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|Rachel Dack • 2/17/15|
The experience of anxiety takes on many forms and is commonly described as intense, confusing, frustrating and sad.
Anxiety manifests as physical and somatic symptoms, such as increased heart rate, shaking, insomnia, rapid breathing, muscular tension, sweating and fatigue. It can cause fidgety behavior, an inability to concentrate or focus, as well as feelings of nervousness and impending panic or doom.
When not addressed, it can be debilitating and effect your overall well-being.
In particular, anxiety about relationships can be particularly devastating and unsettling because anxiety can be present in relationships that are going well.
Relationship anxiety has significant effects on relationships. However, the presence of anxiety does not necessarily mean the relationship should end or that it is unhealthy.
In fact, anxiety is a natural part of relationships to some degree and may be a positive sign of how invested you are in the relationship and how much you feel connected to your partner.
Relationship anxiety can feel so overwhelming that you will do anything to cure it and achieve peace of mind. It might cause you to believe that ending your relationship will eliminate your anxiety, although this belief may or may not be true, depending on where your anxiety stems from.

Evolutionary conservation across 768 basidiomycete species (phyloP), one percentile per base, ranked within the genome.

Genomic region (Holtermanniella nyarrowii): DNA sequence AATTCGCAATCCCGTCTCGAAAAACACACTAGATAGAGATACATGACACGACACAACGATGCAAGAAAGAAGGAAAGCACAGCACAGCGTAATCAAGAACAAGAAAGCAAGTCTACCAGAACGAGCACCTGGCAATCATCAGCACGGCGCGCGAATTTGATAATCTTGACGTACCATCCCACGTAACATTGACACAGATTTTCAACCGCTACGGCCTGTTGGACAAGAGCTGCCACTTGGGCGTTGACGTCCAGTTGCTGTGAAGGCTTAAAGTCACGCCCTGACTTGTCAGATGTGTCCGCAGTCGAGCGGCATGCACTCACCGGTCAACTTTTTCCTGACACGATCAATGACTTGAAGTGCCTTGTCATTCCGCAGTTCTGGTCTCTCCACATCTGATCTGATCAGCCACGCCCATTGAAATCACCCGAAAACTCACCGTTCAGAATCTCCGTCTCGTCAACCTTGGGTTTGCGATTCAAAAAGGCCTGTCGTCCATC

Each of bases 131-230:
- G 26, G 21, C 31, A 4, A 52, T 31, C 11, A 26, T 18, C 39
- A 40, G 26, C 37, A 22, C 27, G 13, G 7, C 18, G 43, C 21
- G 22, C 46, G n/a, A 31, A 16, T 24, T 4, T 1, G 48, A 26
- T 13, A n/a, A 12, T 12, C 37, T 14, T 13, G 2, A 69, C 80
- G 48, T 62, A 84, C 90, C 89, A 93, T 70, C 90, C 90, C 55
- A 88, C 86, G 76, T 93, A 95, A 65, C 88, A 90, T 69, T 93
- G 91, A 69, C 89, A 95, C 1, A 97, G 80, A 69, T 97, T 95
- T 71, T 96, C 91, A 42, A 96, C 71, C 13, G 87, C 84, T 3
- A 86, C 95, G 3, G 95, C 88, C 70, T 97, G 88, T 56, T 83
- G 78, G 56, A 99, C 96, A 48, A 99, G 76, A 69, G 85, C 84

Sometimes anxiety just shows up, and it is not clear why. Other times anxiety surfaces during conscious triggers, transitions and experiences that naturally induce anticipation.
For instance, relationship anxiety commonly occurs when relationships go through major transitions, even when they are positive. Transitioning from early dating into a monogamous relationship, meeting each other’s families, getting engaged, moving in together, planning a wedding, having a baby and other positive relationship steps all require adjustment and the ability to embrace change.
These transitions also elicit anxiety because they may cause you to question if you love each other enough and if you are ready to move forward. Therefore, it is natural for many women (and men) to report higher levels of anxiety during relationship milestones.